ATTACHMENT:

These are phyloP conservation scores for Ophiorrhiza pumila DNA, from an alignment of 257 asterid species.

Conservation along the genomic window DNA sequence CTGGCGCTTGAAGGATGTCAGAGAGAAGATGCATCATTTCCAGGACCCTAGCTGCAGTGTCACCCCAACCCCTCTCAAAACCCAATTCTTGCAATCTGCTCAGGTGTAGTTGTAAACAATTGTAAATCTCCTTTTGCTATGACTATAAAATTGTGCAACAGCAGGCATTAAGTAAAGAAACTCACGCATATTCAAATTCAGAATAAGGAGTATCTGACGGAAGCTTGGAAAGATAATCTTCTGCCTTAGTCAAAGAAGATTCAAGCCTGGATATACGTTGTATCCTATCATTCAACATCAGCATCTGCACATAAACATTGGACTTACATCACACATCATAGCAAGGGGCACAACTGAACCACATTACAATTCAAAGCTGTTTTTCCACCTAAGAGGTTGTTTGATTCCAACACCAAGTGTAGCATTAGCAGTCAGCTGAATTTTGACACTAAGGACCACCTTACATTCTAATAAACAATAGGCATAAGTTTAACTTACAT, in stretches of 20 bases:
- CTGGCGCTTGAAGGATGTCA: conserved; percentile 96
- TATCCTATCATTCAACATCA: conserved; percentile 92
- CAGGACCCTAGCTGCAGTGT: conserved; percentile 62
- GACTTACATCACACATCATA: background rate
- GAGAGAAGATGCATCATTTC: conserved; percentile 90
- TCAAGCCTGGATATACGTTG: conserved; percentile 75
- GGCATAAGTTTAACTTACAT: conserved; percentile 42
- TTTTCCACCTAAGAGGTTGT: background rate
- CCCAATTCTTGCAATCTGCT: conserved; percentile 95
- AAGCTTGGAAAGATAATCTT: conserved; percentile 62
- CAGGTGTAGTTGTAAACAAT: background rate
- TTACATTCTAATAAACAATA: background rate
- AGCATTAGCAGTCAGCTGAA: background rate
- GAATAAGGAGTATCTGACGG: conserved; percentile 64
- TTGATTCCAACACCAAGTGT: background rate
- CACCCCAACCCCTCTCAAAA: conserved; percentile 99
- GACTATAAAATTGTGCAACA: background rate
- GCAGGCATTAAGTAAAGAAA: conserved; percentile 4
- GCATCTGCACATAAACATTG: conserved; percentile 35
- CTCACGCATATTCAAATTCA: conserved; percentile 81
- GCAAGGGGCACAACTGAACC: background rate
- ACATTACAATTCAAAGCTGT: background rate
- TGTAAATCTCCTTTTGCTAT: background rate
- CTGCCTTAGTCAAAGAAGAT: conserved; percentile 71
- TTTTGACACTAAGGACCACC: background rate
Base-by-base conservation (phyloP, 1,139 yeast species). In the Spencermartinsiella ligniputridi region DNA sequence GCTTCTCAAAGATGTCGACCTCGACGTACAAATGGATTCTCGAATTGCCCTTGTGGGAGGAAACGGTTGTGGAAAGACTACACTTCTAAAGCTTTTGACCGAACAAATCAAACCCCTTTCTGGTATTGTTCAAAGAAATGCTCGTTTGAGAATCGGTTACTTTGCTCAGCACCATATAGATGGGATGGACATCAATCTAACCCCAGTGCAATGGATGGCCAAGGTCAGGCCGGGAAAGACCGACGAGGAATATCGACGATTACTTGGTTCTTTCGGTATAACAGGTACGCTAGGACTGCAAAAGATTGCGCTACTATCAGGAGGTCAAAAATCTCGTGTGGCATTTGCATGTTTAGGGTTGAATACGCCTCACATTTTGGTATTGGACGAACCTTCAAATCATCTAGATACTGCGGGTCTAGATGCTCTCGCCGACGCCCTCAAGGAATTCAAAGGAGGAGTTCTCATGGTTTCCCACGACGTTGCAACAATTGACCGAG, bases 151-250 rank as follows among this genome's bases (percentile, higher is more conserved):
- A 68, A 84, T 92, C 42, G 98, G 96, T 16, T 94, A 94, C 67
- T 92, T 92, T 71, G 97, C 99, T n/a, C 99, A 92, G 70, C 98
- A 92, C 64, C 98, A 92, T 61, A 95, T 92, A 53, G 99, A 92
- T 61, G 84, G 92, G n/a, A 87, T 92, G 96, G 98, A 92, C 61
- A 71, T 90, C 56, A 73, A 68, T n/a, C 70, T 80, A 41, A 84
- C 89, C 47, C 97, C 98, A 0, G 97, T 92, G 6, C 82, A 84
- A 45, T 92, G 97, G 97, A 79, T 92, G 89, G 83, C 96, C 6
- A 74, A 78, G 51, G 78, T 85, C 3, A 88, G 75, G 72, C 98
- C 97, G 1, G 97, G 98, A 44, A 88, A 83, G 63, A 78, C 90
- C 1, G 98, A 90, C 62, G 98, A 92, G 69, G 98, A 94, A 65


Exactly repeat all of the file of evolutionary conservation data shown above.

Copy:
These are phyloP conservation scores for Ophiorrhiza pumila DNA, from an alignment of 257 asterid species.

Conservation along the genomic window DNA sequence CTGGCGCTTGAAGGATGTCAGAGAGAAGATGCATCATTTCCAGGACCCTAGCTGCAGTGTCACCCCAACCCCTCTCAAAACCCAATTCTTGCAATCTGCTCAGGTGTAGTTGTAAACAATTGTAAATCTCCTTTTGCTATGACTATAAAATTGTGCAACAGCAGGCATTAAGTAAAGAAACTCACGCATATTCAAATTCAGAATAAGGAGTATCTGACGGAAGCTTGGAAAGATAATCTTCTGCCTTAGTCAAAGAAGATTCAAGCCTGGATATACGTTGTATCCTATCATTCAACATCAGCATCTGCACATAAACATTGGACTTACATCACACATCATAGCAAGGGGCACAACTGAACCACATTACAATTCAAAGCTGTTTTTCCACCTAAGAGGTTGTTTGATTCCAACACCAAGTGTAGCATTAGCAGTCAGCTGAATTTTGACACTAAGGACCACCTTACATTCTAATAAACAATAGGCATAAGTTTAACTTACAT, in stretches of 20 bases:
- CTGGCGCTTGAAGGATGTCA: conserved; percentile 96
- TATCCTATCATTCAACATCA: conserved; percentile 92
- CAGGACCCTAGCTGCAGTGT: conserved; percentile 62
- GACTTACATCACACATCATA: background rate
- GAGAGAAGATGCATCATTTC: conserved; percentile 90
- TCAAGCCTGGATATACGTTG: conserved; percentile 75
- GGCATAAGTTTAACTTACAT: conserved; percentile 42
- TTTTCCACCTAAGAGGTTGT: background rate
- CCCAATTCTTGCAATCTGCT: conserved; percentile 95
- AAGCTTGGAAAGATAATCTT: conserved; percentile 62
- CAGGTGTAGTTGTAAACAAT: background rate
- TTACATTCTAATAAACAATA: background rate
- AGCATTAGCAGTCAGCTGAA: background rate
- GAATAAGGAGTATCTGACGG: conserved; percentile 64
- TTGATTCCAACACCAAGTGT: background rate
- CACCCCAACCCCTCTCAAAA: conserved; percentile 99
- GACTATAAAATTGTGCAACA: background rate
- GCAGGCATTAAGTAAAGAAA: conserved; percentile 4
- GCATCTGCACATAAACATTG: conserved; percentile 35
- CTCACGCATATTCAAATTCA: conserved; percentile 81
- GCAAGGGGCACAACTGAACC: background rate
- ACATTACAATTCAAAGCTGT: background rate
- TGTAAATCTCCTTTTGCTAT: background rate
- CTGCCTTAGTCAAAGAAGAT: conserved; percentile 71
- TTTTGACACTAAGGACCACC: background rate
Base-by-base conservation (phyloP, 1,139 yeast species). In the Spencermartinsiella ligniputridi region DNA sequence GCTTCTCAAAGATGTCGACCTCGACGTACAAATGGATTCTCGAATTGCCCTTGTGGGAGGAAACGGTTGTGGAAAGACTACACTTCTAAAGCTTTTGACCGAACAAATCAAACCCCTTTCTGGTATTGTTCAAAGAAATGCTCGTTTGAGAATCGGTTACTTTGCTCAGCACCATATAGATGGGATGGACATCAATCTAACCCCAGTGCAATGGATGGCCAAGGTCAGGCCGGGAAAGACCGACGAGGAATATCGACGATTACTTGGTTCTTTCGGTATAACAGGTACGCTAGGACTGCAAAAGATTGCGCTACTATCAGGAGGTCAAAAATCTCGTGTGGCATTTGCATGTTTAGGGTTGAATACGCCTCACATTTTGGTATTGGACGAACCTTCAAATCATCTAGATACTGCGGGTCTAGATGCTCTCGCCGACGCCCTCAAGGAATTCAAAGGAGGAGTTCTCATGGTTTCCCACGACGTTGCAACAATTGACCGAG, bases 151-250 rank as follows among this genome's bases (percentile, higher is more conserved):
- A 68, A 84, T 92, C 42, G 98, G 96, T 16, T 94, A 94, C 67
- T 92, T 92, T 71, G 97, C 99, T n/a, C 99, A 92, G 70, C 98
- A 92, C 64, C 98, A 92, T 61, A 95, T 92, A 53, G 99, A 92
- T 61, G 84, G 92, G n/a, A 87, T 92, G 96, G 98, A 92, C 61
- A 71, T 90, C 56, A 73, A 68, T n/a, C 70, T 80, A 41, A 84
- C 89, C 47, C 97, C 98, A 0, G 97, T 92, G 6, C 82, A 84
- A 45, T 92, G 97, G 97, A 79, T 92, G 89, G 83, C 96, C 6
- A 74, A 78, G 51, G 78, T 85, C 3, A 88, G 75, G 72, C 98
- C 97, G 1, G 97, G 98, A 44, A 88, A 83, G 63, A 78, C 90
- C 1, G 98, A 90, C 62, G 98, A 92, G 69, G 98, A 94, A 65